An alternative, and a better solution, is to use a solenoid with a charging controller integrated with it. There are various models on the market. The logic in the controller maintains and manages the charge to both banks, based on various settable conditions. It is acting as a smart charge regulator.  Some of these even have temperature compensation. They are not cheap however.  Expect in the $150+ range, depending on features. Take a look at the Ample Power Autoswitch. A disadvantage to all types of relays/solenoids is that they can fail. In some cases they can also push a high voltage surge through the system, although this is rare.


You could also use an isolator with a diode built into it.  The typical reason not to use a diode-based isolator is that they consume about .5 to 1.5 volts while active.  This lowers the voltage to the banks and results in never obtaining a full charge. If you use an isolator with a Schottky diode instead of a silicone diode you will eliminate most of this loss. At 100 amps, expect to loose around .45 volts with a schottky-based isolator, and around .8 volts with a silicone-based isolator. The isolator is a much better, but a relatively expensive, solution at around $140+ depending on features (they go up fast). Hellroaring makes an advanced isolator with minimal voltage drop. Check out the BIC-85150A for around $150. Again, if you know you are going to correct this charge deficit with shore power, a low cost isolator can be an adequate solution. A regular old cheap isolator rated at 150 amps should be around $70 or less.


Another alternative, although I doubt most of us need it, is to replace or augment the existing regulator with a dual output regulator with inbuilt 3 stage charging. There are various capabilities and alternatives here.  You will get a great charge, but expect to pay $400+ by the time you set up your system properly.


I recommend something like the Ample Power autoswitch, or the Hellroaring isolator. It is a good compromise between cost and functionality. It will give you a good charge, protect your batteries, and is relatively simple to install.



Without a way to determine battery state-of-charge you are risking killing your batteries. You also don’t know how much energy is available for your use. Any system using a separate house bank without a battery monitor is an incomplete system, and typically is not going to be satisfactory in anything but trivial use – in which case, you should question why you have a separate house bank.


There is only one critical measure, and that is ampere hours. An amp-hour meter measures amps consumed and amps restored. It is like a fuel gauge on your vehicle. All quality battery monitors have an amp-hour function. They also measure voltage, and some have a simplified “fuel gauge”-like display that gives a quick reading of battery charge state (half full, etc.). You use the meter for various things – finding the ampere consumption of an appliance while in use, determining the amount of charge going back into the battery via the charger or alternator, condition of the batteries (by how much charge they will accept), and most importantly, how “full” your battery is.  If you have 200 amps max to use, and you microwave something (say 4 amp hours) and brew a pot of coffee (12 cups, say 33 amp hours), and watch an LCD TV for an hour (about 8 amp hours), plus you have a phantom draw (more on that later) of 8 amp hours (per day) you now know, through the meter, that you have a deficit of 53 amp-hours. This is well within the 25% rule (which would be 100 amp hours on a 400 amp hour battery bank). If you did not have the battery monitor, you would never know.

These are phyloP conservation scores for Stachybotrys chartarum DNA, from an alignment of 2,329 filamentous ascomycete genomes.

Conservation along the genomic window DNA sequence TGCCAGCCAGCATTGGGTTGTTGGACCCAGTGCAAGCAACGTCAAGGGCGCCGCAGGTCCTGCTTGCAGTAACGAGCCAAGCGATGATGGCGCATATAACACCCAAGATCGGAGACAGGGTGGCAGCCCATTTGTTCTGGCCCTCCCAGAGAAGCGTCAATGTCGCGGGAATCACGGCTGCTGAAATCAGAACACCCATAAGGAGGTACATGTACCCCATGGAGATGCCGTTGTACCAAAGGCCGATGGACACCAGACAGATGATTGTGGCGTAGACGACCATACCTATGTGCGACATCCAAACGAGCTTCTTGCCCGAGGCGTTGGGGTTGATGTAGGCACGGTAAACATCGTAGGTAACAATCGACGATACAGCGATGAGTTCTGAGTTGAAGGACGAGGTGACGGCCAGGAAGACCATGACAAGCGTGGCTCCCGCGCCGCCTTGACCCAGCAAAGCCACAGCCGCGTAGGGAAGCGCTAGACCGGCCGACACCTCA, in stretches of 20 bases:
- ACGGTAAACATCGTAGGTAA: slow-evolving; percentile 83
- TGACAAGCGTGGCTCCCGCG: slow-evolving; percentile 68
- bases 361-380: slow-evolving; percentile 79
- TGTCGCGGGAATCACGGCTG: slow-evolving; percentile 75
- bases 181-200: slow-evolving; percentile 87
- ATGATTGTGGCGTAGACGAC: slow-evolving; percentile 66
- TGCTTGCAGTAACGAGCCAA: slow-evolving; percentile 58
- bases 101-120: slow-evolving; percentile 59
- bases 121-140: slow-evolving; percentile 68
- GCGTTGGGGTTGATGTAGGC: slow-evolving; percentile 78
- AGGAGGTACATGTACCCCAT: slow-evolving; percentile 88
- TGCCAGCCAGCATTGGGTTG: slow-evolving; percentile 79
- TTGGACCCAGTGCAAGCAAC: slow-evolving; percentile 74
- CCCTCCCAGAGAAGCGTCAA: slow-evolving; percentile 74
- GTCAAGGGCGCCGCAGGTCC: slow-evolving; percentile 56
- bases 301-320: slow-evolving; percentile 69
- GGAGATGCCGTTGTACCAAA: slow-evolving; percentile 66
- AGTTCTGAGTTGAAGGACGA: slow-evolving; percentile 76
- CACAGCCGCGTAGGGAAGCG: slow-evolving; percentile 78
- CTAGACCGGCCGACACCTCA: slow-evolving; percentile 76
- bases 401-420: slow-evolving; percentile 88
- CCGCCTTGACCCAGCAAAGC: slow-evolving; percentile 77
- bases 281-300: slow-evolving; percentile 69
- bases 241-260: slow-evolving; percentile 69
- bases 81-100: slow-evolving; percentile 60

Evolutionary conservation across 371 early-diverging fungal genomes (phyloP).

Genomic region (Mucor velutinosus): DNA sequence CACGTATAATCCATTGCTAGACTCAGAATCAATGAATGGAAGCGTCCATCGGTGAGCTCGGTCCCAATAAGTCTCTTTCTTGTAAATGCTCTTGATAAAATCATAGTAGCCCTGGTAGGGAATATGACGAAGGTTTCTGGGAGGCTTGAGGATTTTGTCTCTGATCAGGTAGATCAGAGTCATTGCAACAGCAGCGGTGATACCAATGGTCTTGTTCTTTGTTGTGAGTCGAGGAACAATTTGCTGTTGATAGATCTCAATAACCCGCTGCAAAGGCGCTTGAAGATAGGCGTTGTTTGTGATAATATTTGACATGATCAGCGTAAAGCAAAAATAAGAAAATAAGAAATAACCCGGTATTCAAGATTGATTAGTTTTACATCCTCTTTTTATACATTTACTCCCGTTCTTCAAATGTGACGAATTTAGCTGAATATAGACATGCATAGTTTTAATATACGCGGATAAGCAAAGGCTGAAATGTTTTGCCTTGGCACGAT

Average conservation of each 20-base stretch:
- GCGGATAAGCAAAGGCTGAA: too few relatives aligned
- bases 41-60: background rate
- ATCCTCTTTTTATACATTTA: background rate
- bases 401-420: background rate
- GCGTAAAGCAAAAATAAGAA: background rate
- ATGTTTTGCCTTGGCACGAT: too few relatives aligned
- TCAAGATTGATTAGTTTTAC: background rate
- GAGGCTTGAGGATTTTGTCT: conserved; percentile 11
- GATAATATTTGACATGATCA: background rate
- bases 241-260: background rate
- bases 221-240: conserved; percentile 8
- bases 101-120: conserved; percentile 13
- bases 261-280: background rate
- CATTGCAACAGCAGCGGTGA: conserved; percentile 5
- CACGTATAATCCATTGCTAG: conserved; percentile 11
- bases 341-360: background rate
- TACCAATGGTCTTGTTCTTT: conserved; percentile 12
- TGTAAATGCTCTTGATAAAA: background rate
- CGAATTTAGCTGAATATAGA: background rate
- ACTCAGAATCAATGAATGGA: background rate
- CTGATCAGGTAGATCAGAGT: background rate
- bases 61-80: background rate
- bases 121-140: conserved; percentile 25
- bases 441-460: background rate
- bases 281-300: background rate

A note about phantom loads.  Every system has consumption even if nothing is “on”. This is called the phantom load.  It comes from various things like “instant on” TV’s, charging bricks, inverters left in standby, microwave displays, and just electrical “leakage”. You need to determine the phantom load on your system using the amp hour meter – the phantom load adds up fast over a one or two day period.


To measure amp hours, the battery monitor uses a shunt installed in the negative line, and a remote display attached via a telephone cable, or Ethernet cable (typically). All loads have to be attached upstream of the shunt (e.g. don’t terminate your negative busbar or distribution hub on the battery side of the shunt). Use a 500 amp shunt to get measures of hundredths of an amp. Most monitors come with an appropriate shunt, but be sure to include that in your pricing if they are extra.


Battery monitors also provide you with battery voltage, which is really only useful to observe charge stage, or to determine if the battery is really totally full or discharged. Voltage is not an accurate measure of battery state of charge in between full and empty.  The reason is that voltage is only useful if the battery is at rest for 24 hrs (i.e. no load for 24 hrs.)  - not a practical option in a system being used.


There is a lot more to battery monitoring than I have described here. Over time you will come to “know” your batteries, and how your system operates normally. This will allow you to quickly pick up anomalies, like marginal battery cells, before things become critical. Most of the battery monitors come with pretty good tutorials. It can be pretty overwhelming to try to learn everything at once.  I would learn a little at a time, watch your batteries, and you will be surprised how soon you will understand them. 


There are various monitors on the market. Some of the more advanced inverter/chargers have integrated monitors that are well worth the money. The Link 1000 monitor (in combination with the Heart inverters) is one example. These contain the remote switches for battery charging, and for turning the inverter on. For the inverters we have discussed here, you will have to get a separate monitor and remote panel. You can look at the monitors available, and do your own research, but I highly recommend the TriMetric TM-2020 by Bogart Engineering if you need a separate monitor (separate from the inverter control functions). You should be able to get the monitor with shunt for under $200.



You can see that adding the separate house bank adds complexity and cost.  Be sure you need it. Remember, you can always add it later. Expect to spend at least $600 over a system without a separate house bank. Plus whatever it costs you to build or buy the battery box.